One of the harshest things was the day after the fire, I didnt have any place to go to work. That was hard, Matthews said.Fortunately, he didnt stay inactive for long. Within days of the blaze, the laundry was again in operation in Montrose. A dedicated corps of employees temporarily relocated to the site, and other Montrose-area workers were brought on to help.We had people who, without even having to think about it, took time away from their families and relocated, Matthews said.He singled out plant manager Aaron Bailor, chief engineer Ted Stepanski and floor manager Lesa Phillips for their efforts. Demolition at the Eagle building began July 11. From the start, Matthews told construction crews his building had to be back up and running by Thanksgiving. There never really was a choice about that. It just had to be done, he says.When he arrived at the laundrys burned-out shell on July 11, Matthews watched as crews began sifting through piles of debris. When they uncovered a pile of folded towels, the fabric burst into flame.If I hadnt see it, I wouldnt have believed it, Matthews said. It was amazing that after all the water that had been put on the building and the time that had transpired, that fire was still burning.He hired general contractor, C&H Construction, to complete the reconstruction. John Brgoch was brought in to oversee the job. John practically lived here. He kept the job scheduled practically to the minute, Matthews said.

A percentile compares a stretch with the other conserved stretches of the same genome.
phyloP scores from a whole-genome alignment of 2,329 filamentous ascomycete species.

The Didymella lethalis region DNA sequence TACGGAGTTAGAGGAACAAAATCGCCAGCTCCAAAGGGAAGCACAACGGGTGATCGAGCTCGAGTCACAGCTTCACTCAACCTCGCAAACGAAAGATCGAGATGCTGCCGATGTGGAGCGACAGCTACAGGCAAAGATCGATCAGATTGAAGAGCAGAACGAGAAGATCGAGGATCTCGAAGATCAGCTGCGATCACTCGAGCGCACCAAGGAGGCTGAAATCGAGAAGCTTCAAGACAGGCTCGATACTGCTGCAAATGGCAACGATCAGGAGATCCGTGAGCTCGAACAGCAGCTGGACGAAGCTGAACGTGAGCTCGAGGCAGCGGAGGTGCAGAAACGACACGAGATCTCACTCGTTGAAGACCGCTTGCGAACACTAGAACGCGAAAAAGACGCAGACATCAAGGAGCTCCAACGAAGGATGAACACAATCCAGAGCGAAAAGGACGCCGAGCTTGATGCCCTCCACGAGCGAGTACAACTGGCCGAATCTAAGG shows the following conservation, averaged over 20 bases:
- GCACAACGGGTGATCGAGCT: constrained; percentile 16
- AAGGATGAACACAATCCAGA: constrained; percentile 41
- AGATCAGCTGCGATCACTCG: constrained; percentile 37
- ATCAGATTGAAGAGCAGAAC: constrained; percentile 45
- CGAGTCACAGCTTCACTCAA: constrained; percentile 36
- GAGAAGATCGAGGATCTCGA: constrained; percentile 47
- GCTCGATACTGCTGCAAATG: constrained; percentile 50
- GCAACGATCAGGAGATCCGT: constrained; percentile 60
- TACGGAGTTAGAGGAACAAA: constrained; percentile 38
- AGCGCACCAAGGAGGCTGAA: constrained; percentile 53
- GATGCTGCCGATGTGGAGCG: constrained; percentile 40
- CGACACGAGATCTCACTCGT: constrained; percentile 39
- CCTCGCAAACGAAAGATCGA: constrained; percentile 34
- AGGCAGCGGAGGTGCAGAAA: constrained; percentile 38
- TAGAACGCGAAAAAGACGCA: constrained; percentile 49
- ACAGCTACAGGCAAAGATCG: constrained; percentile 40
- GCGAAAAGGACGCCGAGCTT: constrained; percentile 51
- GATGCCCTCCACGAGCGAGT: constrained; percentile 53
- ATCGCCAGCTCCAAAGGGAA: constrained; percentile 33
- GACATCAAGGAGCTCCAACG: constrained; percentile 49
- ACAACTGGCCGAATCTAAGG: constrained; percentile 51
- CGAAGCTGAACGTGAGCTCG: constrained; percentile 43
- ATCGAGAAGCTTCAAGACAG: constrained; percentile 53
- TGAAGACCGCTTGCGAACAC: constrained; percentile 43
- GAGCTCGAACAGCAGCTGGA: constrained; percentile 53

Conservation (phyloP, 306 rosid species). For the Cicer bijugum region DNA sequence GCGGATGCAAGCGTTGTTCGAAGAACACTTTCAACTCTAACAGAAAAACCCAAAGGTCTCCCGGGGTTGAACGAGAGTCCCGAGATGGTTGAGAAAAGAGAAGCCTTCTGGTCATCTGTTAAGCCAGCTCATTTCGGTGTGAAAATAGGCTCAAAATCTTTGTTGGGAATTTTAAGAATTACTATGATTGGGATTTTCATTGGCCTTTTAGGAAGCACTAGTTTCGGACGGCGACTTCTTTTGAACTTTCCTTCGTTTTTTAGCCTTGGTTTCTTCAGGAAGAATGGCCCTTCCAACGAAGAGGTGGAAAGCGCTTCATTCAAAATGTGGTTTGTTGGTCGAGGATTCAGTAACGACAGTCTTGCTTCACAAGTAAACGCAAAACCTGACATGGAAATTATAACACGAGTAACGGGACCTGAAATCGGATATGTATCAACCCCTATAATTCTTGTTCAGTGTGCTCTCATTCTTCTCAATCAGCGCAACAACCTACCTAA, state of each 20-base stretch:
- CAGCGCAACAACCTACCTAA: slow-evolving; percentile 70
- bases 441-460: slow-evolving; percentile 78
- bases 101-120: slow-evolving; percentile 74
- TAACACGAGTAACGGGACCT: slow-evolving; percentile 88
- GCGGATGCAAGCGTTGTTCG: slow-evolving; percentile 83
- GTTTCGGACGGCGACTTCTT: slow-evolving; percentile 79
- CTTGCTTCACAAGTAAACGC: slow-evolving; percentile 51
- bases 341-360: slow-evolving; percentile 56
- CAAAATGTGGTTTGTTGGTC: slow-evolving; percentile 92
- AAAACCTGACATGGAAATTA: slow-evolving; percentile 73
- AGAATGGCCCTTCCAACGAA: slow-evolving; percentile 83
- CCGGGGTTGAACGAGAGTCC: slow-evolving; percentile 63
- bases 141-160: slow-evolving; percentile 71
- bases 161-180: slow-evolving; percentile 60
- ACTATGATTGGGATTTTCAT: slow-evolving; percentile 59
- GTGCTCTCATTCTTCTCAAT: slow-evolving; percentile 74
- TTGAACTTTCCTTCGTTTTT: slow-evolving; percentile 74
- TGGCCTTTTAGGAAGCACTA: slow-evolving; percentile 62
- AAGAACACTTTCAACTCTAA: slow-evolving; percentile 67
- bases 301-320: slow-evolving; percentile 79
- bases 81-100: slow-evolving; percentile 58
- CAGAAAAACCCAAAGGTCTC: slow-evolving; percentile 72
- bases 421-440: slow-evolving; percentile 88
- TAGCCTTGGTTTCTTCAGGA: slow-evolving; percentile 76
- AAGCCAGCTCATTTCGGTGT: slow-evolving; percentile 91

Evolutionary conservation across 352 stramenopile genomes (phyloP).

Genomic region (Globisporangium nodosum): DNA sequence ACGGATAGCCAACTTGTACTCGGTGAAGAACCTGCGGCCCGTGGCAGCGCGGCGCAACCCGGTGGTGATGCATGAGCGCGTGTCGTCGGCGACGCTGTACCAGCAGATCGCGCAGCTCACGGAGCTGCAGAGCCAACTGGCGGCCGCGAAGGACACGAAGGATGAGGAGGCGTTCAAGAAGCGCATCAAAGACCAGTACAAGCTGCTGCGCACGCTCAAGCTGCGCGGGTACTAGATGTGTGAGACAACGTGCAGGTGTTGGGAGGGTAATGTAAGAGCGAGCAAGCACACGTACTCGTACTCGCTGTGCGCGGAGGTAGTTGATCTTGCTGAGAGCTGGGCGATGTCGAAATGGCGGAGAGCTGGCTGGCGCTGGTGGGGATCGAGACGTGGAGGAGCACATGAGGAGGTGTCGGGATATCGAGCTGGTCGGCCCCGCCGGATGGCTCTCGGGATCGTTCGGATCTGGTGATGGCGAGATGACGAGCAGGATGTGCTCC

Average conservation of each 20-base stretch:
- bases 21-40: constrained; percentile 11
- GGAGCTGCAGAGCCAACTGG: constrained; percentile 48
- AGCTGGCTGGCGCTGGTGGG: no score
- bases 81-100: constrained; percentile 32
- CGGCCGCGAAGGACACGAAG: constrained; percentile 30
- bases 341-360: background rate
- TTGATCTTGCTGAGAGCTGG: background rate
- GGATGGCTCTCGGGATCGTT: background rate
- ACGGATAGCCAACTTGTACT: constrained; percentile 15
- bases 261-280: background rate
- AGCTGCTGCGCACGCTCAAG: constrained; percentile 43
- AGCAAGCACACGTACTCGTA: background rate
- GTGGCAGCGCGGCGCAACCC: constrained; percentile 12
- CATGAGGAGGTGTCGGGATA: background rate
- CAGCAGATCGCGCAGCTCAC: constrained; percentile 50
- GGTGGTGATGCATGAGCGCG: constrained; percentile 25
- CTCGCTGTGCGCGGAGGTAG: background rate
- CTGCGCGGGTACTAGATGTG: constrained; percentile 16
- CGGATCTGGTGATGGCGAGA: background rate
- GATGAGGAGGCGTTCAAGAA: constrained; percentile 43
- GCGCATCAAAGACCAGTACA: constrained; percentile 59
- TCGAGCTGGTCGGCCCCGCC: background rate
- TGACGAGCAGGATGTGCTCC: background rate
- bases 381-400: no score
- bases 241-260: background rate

Brgoch arranged everything from framers to electricians to plumbers. The very nature of the business mean a lot of detailed mechanical work had to be completed. While the crews worked around each other to reconstruct the building, Matthews had to search out new washers, dryers and other specialty equipment. Matthews credits his wife with taking point position on the insurance work needed to bring the laundry back to Eagle. They were on top of every information request. We actually had to learn an entirely new language insurance-ese, he said.While some of his friends have suggested he write a book about how to survive a business fire, Matthews is quick to note that the insurance process is detailed because it needs to be. The idea, he said, is to make the business whole rather than to realize a windfall.It is the insurance companys job to make sure there is no funny business going on, he said.But in addition to all the business related damages, Matthews insurance claim had to cover a somewhat unusual loss. During his spare time, he plays guitar for the local band Whos Driving. The band practices upstairs at the laundry.The last night we practiced here was the night before the laundry burned down, he says.Whos Driving band members lost their instruments in the June 5 blaze. However, a collection of guitars, drums and amplifiers are again scattered around Matthews office. The band has resumed Wednesday night practice at the laundry.As washing machines and dryers busily hum and workers hustled about, Matthews voiced his sincere appreciation to everyone who helped his business rebuild. I am so grateful to the local business community, local government and our customers who stuck with us, he says. Some times being in a small town can being really helpful being some place were people actually care about what happens. Without that kind of support, a fire like this could have been catastrophic.